The problem starts with the ‘labels’ assigned by the law. The Equality Act 2010 says that ‘gender reassignment’ is a protected characteristic and says at s7 ‘a person has the protected characteristic of gender reassignment if the person is proposing to undergo, is undergoing or has undergone a process (or part of a process) for the purpose of reassigning the person’s sex by changing physiological or other attributes of sex.’ The law labels these workers ‘transsexual’.
The Equality Act
This gives the impression that only those going through a medical process are protected but as the guidance to the Equality Act makes clear, ‘to be protected from gender reassignment discrimination, you do not need to have undergone any specific treatment or surgery to change from your birth sex to your preferred gender. This is because changing your physiological or other gender attributes is a personal process rather than a medical one’.
All of this leads to confusion as to whether those who are non-binary (where the worker may be neither male or female, may be both or take a different approach to gender completely) or intersex (a naturally occurring phenomena where, in some variations, the worker’s appearance at birth is neither male or female) are covered by the current anti- discrimination law. Whilst they still may be able to claim discrimination if they are perceived to be undergoing gender reassignment, it would be a daunting and potentially humiliating process to try and persuade a Tribunal that they have been discriminated against.
Both WESC and ACAS were united in their recommendations that because of this confusion and uncertainty that the Equality Act should be amended to refer to ‘gender identity’ as a protected characteristic and move away from reference to gender reassignment. These recommendations were turned down by the Government who felt that the law was clear enough.
However, it is not just the wording of the legislation that is the problem. Both WESC and ACAS highlighted a lack of support for employers in understanding some of the issues faced in the work place in matters of gender identity and they heard directly from the trans community as to the levels of transphobia which still exists in the work environment.
Research carried out by Crossland Employment Solicitors supports both the WESC and ACAS findings. There is confusion over who is covered by the law and one of the most startling findings was that only 9% of the 1000 employers surveyed across a wide range of businesses answered yes to the question ‘Should all transgender people, whether they’ve undergone medical gender reassignment or not, be protected under the law against discrimination?’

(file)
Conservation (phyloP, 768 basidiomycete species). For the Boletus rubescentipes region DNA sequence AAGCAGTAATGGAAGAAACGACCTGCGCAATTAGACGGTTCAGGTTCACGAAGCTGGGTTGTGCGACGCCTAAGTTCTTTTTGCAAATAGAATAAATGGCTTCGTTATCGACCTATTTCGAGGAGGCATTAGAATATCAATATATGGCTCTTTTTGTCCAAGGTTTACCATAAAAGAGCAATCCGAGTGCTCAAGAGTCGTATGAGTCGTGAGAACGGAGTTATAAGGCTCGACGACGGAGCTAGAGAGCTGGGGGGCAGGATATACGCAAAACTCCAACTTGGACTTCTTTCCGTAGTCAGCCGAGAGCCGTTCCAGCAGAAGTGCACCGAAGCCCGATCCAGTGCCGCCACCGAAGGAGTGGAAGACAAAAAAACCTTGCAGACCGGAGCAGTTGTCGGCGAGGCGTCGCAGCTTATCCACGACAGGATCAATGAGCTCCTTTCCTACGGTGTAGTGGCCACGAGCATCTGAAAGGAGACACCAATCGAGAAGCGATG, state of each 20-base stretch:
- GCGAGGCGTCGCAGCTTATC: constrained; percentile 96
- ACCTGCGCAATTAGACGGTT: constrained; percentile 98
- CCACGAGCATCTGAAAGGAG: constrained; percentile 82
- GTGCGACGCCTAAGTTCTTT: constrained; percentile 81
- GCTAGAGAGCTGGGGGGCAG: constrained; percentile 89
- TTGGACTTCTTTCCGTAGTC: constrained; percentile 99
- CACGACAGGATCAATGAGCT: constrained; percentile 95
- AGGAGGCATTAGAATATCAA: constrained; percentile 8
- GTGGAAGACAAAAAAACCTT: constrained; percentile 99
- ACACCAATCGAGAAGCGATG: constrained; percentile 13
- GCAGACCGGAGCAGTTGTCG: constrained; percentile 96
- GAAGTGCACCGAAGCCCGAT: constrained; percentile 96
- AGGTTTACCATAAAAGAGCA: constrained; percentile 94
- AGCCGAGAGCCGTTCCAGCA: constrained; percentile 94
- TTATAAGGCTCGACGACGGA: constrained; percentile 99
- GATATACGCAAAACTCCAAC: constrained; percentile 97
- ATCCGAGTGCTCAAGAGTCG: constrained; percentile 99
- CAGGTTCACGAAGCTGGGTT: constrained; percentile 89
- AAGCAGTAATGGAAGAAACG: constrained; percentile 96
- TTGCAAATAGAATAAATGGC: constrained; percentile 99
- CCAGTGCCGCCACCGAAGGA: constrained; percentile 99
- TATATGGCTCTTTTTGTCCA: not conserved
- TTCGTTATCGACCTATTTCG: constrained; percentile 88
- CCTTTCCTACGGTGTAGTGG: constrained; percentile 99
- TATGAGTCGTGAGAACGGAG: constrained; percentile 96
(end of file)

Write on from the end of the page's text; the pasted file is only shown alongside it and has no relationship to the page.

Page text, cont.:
A third of those surveyed were less likely to employ a transgender person and 43% were ‘unsure’. So, transgender workers are already facing an uphill battle in the recruitment process.
Even if they do overcome the odds and are recruited then only 3% of those businesses surveyed said that they have an equal opportunities policy which openly welcomes transgender workers and only 4% think that their culture is diverse enough for transgender workers to fit in. 88% said they had no policies which were specific to transgender issues.
There are of course also practical issues such as which toilets should be used? The obvious answer is to have unisex toilets. However, despite this being a practical solution, only 2% of employers in our survey supported the introduction of unisex toilets.
Stonewall’s recent report suggested that gender identity was being masked in the workplace to avoid issues and this may well be supported by the findings in Crossland’s survey that 77% of people polled had never knowingly worked with a transgender employee. Given the UK is facing a growing skills crisis across many professions, not having an inclusive workplace may well be depriving employers of good talent, when only a few small changes need to be made.
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HR professionals should review internal policies and see just how inclusive they are. Information is available from ACAS on steps to ensure that trans gender workers are invited to interview, for instance by removing reference to whether they are ‘Miss’ ‘Ms’ ‘Mr’ or ‘Mrs’ on the application form or asking for previous names. If applicable, advising those who are transgender of the Sensitive Application Process under the Disclosure and Barring Service application system.
Ensure that equal opportunities training includes specific reference to transgender workers and that sanctions for harassment and abuse of them are equally as severe. This should be done voluntarily rather than being driven by transgender workers. Larger organisations can have trans ‘champions’ to whom those who are transgender can go to and talk through issues.
So, take some minor steps to ensure your business is one where everyone feels welcome and valued – it will be by far a more productive one.
About the author
By Beverley Sunderland, Managing Director of Crossland Employment Solicitors which specialises solely in employment law.